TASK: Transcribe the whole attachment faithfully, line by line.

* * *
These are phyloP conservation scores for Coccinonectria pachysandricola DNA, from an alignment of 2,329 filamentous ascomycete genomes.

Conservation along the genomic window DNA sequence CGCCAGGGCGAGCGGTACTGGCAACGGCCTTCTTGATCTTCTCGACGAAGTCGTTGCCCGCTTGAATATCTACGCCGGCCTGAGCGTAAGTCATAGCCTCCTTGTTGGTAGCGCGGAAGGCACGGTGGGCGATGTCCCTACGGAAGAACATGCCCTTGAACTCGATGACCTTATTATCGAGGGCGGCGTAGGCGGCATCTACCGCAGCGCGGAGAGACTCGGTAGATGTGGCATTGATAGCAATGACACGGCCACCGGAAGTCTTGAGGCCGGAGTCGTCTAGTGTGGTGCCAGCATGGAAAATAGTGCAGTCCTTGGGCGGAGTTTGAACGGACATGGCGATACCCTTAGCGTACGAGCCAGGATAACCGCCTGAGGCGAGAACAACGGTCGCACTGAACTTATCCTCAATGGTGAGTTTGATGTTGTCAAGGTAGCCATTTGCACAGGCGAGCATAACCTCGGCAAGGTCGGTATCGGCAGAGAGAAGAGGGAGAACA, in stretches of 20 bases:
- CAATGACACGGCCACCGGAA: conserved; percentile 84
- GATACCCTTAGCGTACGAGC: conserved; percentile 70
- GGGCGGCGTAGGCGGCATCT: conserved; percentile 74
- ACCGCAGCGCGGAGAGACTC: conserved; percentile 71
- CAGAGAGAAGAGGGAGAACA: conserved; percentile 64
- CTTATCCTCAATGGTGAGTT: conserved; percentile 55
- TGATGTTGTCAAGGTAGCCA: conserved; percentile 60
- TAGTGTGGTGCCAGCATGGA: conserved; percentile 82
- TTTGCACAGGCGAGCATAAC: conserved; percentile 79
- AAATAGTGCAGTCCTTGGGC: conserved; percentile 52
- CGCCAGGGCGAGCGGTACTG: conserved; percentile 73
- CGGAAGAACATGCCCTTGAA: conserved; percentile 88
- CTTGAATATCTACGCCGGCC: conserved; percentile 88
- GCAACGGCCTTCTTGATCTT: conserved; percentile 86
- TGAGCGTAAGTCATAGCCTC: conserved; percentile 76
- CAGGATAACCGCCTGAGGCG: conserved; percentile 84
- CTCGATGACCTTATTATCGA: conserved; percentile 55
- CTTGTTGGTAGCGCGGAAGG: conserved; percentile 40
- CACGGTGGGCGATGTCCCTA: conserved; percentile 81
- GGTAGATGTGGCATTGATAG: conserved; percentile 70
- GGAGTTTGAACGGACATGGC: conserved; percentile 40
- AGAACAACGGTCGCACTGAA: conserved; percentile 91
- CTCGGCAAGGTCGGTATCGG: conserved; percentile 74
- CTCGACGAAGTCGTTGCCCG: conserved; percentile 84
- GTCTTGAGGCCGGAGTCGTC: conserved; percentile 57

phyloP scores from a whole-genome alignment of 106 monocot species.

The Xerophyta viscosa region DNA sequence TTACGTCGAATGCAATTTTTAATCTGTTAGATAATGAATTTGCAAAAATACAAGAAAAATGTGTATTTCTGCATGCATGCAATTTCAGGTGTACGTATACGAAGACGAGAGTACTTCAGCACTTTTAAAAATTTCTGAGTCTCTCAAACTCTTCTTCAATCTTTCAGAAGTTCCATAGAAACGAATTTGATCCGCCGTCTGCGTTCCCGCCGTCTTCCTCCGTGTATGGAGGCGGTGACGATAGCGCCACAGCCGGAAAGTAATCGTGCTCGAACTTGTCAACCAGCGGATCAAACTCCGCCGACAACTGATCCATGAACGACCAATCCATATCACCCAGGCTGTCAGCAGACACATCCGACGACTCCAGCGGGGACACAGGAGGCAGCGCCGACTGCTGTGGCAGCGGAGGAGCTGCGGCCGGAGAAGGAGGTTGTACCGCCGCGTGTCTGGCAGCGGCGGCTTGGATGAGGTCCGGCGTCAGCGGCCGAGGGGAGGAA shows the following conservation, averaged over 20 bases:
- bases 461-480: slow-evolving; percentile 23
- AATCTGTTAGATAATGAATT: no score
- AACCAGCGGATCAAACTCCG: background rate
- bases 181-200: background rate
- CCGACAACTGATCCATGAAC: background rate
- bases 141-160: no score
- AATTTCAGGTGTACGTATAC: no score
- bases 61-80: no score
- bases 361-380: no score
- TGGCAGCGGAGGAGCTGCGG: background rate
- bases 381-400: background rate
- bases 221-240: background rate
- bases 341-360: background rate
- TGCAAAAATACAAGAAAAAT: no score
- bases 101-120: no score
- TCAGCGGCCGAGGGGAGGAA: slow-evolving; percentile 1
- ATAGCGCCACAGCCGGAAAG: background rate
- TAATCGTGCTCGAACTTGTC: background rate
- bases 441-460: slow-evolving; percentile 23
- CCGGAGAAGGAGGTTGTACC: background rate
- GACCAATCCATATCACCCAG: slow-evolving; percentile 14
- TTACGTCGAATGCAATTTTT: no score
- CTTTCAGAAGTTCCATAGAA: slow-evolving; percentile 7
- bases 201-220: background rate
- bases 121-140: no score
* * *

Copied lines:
These are phyloP conservation scores for Coccinonectria pachysandricola DNA, from an alignment of 2,329 filamentous ascomycete genomes.

Conservation along the genomic window DNA sequence CGCCAGGGCGAGCGGTACTGGCAACGGCCTTCTTGATCTTCTCGACGAAGTCGTTGCCCGCTTGAATATCTACGCCGGCCTGAGCGTAAGTCATAGCCTCCTTGTTGGTAGCGCGGAAGGCACGGTGGGCGATGTCCCTACGGAAGAACATGCCCTTGAACTCGATGACCTTATTATCGAGGGCGGCGTAGGCGGCATCTACCGCAGCGCGGAGAGACTCGGTAGATGTGGCATTGATAGCAATGACACGGCCACCGGAAGTCTTGAGGCCGGAGTCGTCTAGTGTGGTGCCAGCATGGAAAATAGTGCAGTCCTTGGGCGGAGTTTGAACGGACATGGCGATACCCTTAGCGTACGAGCCAGGATAACCGCCTGAGGCGAGAACAACGGTCGCACTGAACTTATCCTCAATGGTGAGTTTGATGTTGTCAAGGTAGCCATTTGCACAGGCGAGCATAACCTCGGCAAGGTCGGTATCGGCAGAGAGAAGAGGGAGAACA, in stretches of 20 bases:
- CAATGACACGGCCACCGGAA: conserved; percentile 84
- GATACCCTTAGCGTACGAGC: conserved; percentile 70
- GGGCGGCGTAGGCGGCATCT: conserved; percentile 74
- ACCGCAGCGCGGAGAGACTC: conserved; percentile 71
- CAGAGAGAAGAGGGAGAACA: conserved; percentile 64
- CTTATCCTCAATGGTGAGTT: conserved; percentile 55
- TGATGTTGTCAAGGTAGCCA: conserved; percentile 60
- TAGTGTGGTGCCAGCATGGA: conserved; percentile 82
- TTTGCACAGGCGAGCATAAC: conserved; percentile 79
- AAATAGTGCAGTCCTTGGGC: conserved; percentile 52
- CGCCAGGGCGAGCGGTACTG: conserved; percentile 73
- CGGAAGAACATGCCCTTGAA: conserved; percentile 88
- CTTGAATATCTACGCCGGCC: conserved; percentile 88
- GCAACGGCCTTCTTGATCTT: conserved; percentile 86
- TGAGCGTAAGTCATAGCCTC: conserved; percentile 76
- CAGGATAACCGCCTGAGGCG: conserved; percentile 84
- CTCGATGACCTTATTATCGA: conserved; percentile 55
- CTTGTTGGTAGCGCGGAAGG: conserved; percentile 40
- CACGGTGGGCGATGTCCCTA: conserved; percentile 81
- GGTAGATGTGGCATTGATAG: conserved; percentile 70
- GGAGTTTGAACGGACATGGC: conserved; percentile 40
- AGAACAACGGTCGCACTGAA: conserved; percentile 91
- CTCGGCAAGGTCGGTATCGG: conserved; percentile 74
- CTCGACGAAGTCGTTGCCCG: conserved; percentile 84
- GTCTTGAGGCCGGAGTCGTC: conserved; percentile 57

phyloP scores from a whole-genome alignment of 106 monocot species.

The Xerophyta viscosa region DNA sequence TTACGTCGAATGCAATTTTTAATCTGTTAGATAATGAATTTGCAAAAATACAAGAAAAATGTGTATTTCTGCATGCATGCAATTTCAGGTGTACGTATACGAAGACGAGAGTACTTCAGCACTTTTAAAAATTTCTGAGTCTCTCAAACTCTTCTTCAATCTTTCAGAAGTTCCATAGAAACGAATTTGATCCGCCGTCTGCGTTCCCGCCGTCTTCCTCCGTGTATGGAGGCGGTGACGATAGCGCCACAGCCGGAAAGTAATCGTGCTCGAACTTGTCAACCAGCGGATCAAACTCCGCCGACAACTGATCCATGAACGACCAATCCATATCACCCAGGCTGTCAGCAGACACATCCGACGACTCCAGCGGGGACACAGGAGGCAGCGCCGACTGCTGTGGCAGCGGAGGAGCTGCGGCCGGAGAAGGAGGTTGTACCGCCGCGTGTCTGGCAGCGGCGGCTTGGATGAGGTCCGGCGTCAGCGGCCGAGGGGAGGAA shows the following conservation, averaged over 20 bases:
- bases 461-480: slow-evolving; percentile 23
- AATCTGTTAGATAATGAATT: no score
- AACCAGCGGATCAAACTCCG: background rate
- bases 181-200: background rate
- CCGACAACTGATCCATGAAC: background rate
- bases 141-160: no score
- AATTTCAGGTGTACGTATAC: no score
- bases 61-80: no score
- bases 361-380: no score
- TGGCAGCGGAGGAGCTGCGG: background rate
- bases 381-400: background rate
- bases 221-240: background rate
- bases 341-360: background rate
- TGCAAAAATACAAGAAAAAT: no score
- bases 101-120: no score
- TCAGCGGCCGAGGGGAGGAA: slow-evolving; percentile 1
- ATAGCGCCACAGCCGGAAAG: background rate
- TAATCGTGCTCGAACTTGTC: background rate
- bases 441-460: slow-evolving; percentile 23
- CCGGAGAAGGAGGTTGTACC: background rate
- GACCAATCCATATCACCCAG: slow-evolving; percentile 14
- TTACGTCGAATGCAATTTTT: no score
- CTTTCAGAAGTTCCATAGAA: slow-evolving; percentile 7
- bases 201-220: background rate
- bases 121-140: no score